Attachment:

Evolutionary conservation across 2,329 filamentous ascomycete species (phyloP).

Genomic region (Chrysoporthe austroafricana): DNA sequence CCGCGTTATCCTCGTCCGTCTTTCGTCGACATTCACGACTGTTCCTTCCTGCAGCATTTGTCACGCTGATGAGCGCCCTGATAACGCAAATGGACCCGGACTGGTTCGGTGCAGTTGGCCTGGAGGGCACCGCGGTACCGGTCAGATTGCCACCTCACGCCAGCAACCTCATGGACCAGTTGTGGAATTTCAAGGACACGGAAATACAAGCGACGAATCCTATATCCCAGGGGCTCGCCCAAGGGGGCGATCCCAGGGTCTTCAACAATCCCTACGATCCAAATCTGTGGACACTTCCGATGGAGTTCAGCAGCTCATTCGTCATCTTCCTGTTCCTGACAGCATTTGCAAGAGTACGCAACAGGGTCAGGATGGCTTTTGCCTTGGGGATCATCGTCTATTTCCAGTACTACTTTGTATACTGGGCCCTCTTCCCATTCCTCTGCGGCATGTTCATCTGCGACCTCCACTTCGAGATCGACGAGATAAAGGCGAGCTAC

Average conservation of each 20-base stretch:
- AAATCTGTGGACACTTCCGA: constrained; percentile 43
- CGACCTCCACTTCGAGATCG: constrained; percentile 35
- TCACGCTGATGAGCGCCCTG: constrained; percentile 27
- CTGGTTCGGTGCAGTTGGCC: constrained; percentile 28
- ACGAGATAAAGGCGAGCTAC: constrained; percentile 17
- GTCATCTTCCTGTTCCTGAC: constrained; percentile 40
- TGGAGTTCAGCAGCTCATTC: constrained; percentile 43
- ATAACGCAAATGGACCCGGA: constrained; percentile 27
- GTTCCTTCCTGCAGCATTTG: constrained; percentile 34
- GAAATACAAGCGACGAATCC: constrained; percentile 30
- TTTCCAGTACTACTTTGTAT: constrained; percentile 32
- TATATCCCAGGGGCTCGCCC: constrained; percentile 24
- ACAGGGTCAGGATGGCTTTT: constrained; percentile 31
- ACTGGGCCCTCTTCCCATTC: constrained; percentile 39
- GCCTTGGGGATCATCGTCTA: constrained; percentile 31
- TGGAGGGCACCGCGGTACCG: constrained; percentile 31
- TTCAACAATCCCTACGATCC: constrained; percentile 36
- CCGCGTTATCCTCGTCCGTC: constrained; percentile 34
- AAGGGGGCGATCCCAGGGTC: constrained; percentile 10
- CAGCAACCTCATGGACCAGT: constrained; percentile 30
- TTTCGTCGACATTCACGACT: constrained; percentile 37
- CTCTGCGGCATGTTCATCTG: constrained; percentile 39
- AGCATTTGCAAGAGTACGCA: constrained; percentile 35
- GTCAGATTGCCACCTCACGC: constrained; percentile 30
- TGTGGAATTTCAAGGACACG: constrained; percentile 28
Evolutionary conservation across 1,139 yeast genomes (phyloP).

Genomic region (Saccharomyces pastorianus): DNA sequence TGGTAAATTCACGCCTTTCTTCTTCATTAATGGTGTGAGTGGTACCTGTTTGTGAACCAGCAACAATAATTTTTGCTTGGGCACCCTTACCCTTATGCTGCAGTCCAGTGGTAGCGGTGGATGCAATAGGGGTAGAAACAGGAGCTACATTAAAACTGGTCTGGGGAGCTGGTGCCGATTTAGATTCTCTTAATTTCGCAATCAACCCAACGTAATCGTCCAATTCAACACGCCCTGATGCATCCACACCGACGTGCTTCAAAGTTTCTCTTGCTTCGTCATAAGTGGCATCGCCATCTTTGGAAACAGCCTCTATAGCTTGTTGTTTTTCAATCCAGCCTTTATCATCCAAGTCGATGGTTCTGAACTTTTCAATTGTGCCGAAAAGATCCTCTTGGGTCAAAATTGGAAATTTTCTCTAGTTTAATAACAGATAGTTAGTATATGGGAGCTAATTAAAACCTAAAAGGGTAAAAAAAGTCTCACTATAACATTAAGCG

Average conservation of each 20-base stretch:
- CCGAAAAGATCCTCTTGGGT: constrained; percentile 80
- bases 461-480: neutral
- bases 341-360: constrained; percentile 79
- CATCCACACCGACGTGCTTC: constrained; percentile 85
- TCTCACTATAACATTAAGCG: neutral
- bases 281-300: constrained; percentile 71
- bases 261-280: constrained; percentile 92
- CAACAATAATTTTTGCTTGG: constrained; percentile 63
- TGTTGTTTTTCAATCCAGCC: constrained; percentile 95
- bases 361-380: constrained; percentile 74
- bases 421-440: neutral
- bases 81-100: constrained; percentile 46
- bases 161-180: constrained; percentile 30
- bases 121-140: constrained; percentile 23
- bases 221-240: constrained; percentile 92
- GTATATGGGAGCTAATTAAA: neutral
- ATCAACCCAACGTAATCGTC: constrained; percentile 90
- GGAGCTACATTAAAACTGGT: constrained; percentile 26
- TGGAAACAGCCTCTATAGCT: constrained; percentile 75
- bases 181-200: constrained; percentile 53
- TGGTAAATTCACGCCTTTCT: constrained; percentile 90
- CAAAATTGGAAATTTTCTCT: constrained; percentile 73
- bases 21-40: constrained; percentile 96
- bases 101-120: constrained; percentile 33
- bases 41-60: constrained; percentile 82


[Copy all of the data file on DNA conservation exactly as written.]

Evolutionary conservation across 2,329 filamentous ascomycete species (phyloP).

Genomic region (Chrysoporthe austroafricana): DNA sequence CCGCGTTATCCTCGTCCGTCTTTCGTCGACATTCACGACTGTTCCTTCCTGCAGCATTTGTCACGCTGATGAGCGCCCTGATAACGCAAATGGACCCGGACTGGTTCGGTGCAGTTGGCCTGGAGGGCACCGCGGTACCGGTCAGATTGCCACCTCACGCCAGCAACCTCATGGACCAGTTGTGGAATTTCAAGGACACGGAAATACAAGCGACGAATCCTATATCCCAGGGGCTCGCCCAAGGGGGCGATCCCAGGGTCTTCAACAATCCCTACGATCCAAATCTGTGGACACTTCCGATGGAGTTCAGCAGCTCATTCGTCATCTTCCTGTTCCTGACAGCATTTGCAAGAGTACGCAACAGGGTCAGGATGGCTTTTGCCTTGGGGATCATCGTCTATTTCCAGTACTACTTTGTATACTGGGCCCTCTTCCCATTCCTCTGCGGCATGTTCATCTGCGACCTCCACTTCGAGATCGACGAGATAAAGGCGAGCTAC

Average conservation of each 20-base stretch:
- AAATCTGTGGACACTTCCGA: constrained; percentile 43
- CGACCTCCACTTCGAGATCG: constrained; percentile 35
- TCACGCTGATGAGCGCCCTG: constrained; percentile 27
- CTGGTTCGGTGCAGTTGGCC: constrained; percentile 28
- ACGAGATAAAGGCGAGCTAC: constrained; percentile 17
- GTCATCTTCCTGTTCCTGAC: constrained; percentile 40
- TGGAGTTCAGCAGCTCATTC: constrained; percentile 43
- ATAACGCAAATGGACCCGGA: constrained; percentile 27
- GTTCCTTCCTGCAGCATTTG: constrained; percentile 34
- GAAATACAAGCGACGAATCC: constrained; percentile 30
- TTTCCAGTACTACTTTGTAT: constrained; percentile 32
- TATATCCCAGGGGCTCGCCC: constrained; percentile 24
- ACAGGGTCAGGATGGCTTTT: constrained; percentile 31
- ACTGGGCCCTCTTCCCATTC: constrained; percentile 39
- GCCTTGGGGATCATCGTCTA: constrained; percentile 31
- TGGAGGGCACCGCGGTACCG: constrained; percentile 31
- TTCAACAATCCCTACGATCC: constrained; percentile 36
- CCGCGTTATCCTCGTCCGTC: constrained; percentile 34
- AAGGGGGCGATCCCAGGGTC: constrained; percentile 10
- CAGCAACCTCATGGACCAGT: constrained; percentile 30
- TTTCGTCGACATTCACGACT: constrained; percentile 37
- CTCTGCGGCATGTTCATCTG: constrained; percentile 39
- AGCATTTGCAAGAGTACGCA: constrained; percentile 35
- GTCAGATTGCCACCTCACGC: constrained; percentile 30
- TGTGGAATTTCAAGGACACG: constrained; percentile 28
Evolutionary conservation across 1,139 yeast genomes (phyloP).

Genomic region (Saccharomyces pastorianus): DNA sequence TGGTAAATTCACGCCTTTCTTCTTCATTAATGGTGTGAGTGGTACCTGTTTGTGAACCAGCAACAATAATTTTTGCTTGGGCACCCTTACCCTTATGCTGCAGTCCAGTGGTAGCGGTGGATGCAATAGGGGTAGAAACAGGAGCTACATTAAAACTGGTCTGGGGAGCTGGTGCCGATTTAGATTCTCTTAATTTCGCAATCAACCCAACGTAATCGTCCAATTCAACACGCCCTGATGCATCCACACCGACGTGCTTCAAAGTTTCTCTTGCTTCGTCATAAGTGGCATCGCCATCTTTGGAAACAGCCTCTATAGCTTGTTGTTTTTCAATCCAGCCTTTATCATCCAAGTCGATGGTTCTGAACTTTTCAATTGTGCCGAAAAGATCCTCTTGGGTCAAAATTGGAAATTTTCTCTAGTTTAATAACAGATAGTTAGTATATGGGAGCTAATTAAAACCTAAAAGGGTAAAAAAAGTCTCACTATAACATTAAGCG

Average conservation of each 20-base stretch:
- CCGAAAAGATCCTCTTGGGT: constrained; percentile 80
- bases 461-480: neutral
- bases 341-360: constrained; percentile 79
- CATCCACACCGACGTGCTTC: constrained; percentile 85
- TCTCACTATAACATTAAGCG: neutral
- bases 281-300: constrained; percentile 71
- bases 261-280: constrained; percentile 92
- CAACAATAATTTTTGCTTGG: constrained; percentile 63
- TGTTGTTTTTCAATCCAGCC: constrained; percentile 95
- bases 361-380: constrained; percentile 74
- bases 421-440: neutral
- bases 81-100: constrained; percentile 46
- bases 161-180: constrained; percentile 30
- bases 121-140: constrained; percentile 23
- bases 221-240: constrained; percentile 92
- GTATATGGGAGCTAATTAAA: neutral
- ATCAACCCAACGTAATCGTC: constrained; percentile 90
- GGAGCTACATTAAAACTGGT: constrained; percentile 26
- TGGAAACAGCCTCTATAGCT: constrained; percentile 75
- bases 181-200: constrained; percentile 53
- TGGTAAATTCACGCCTTTCT: constrained; percentile 90
- CAAAATTGGAAATTTTCTCT: constrained; percentile 73
- bases 21-40: constrained; percentile 96
- bases 101-120: constrained; percentile 33
- bases 41-60: constrained; percentile 82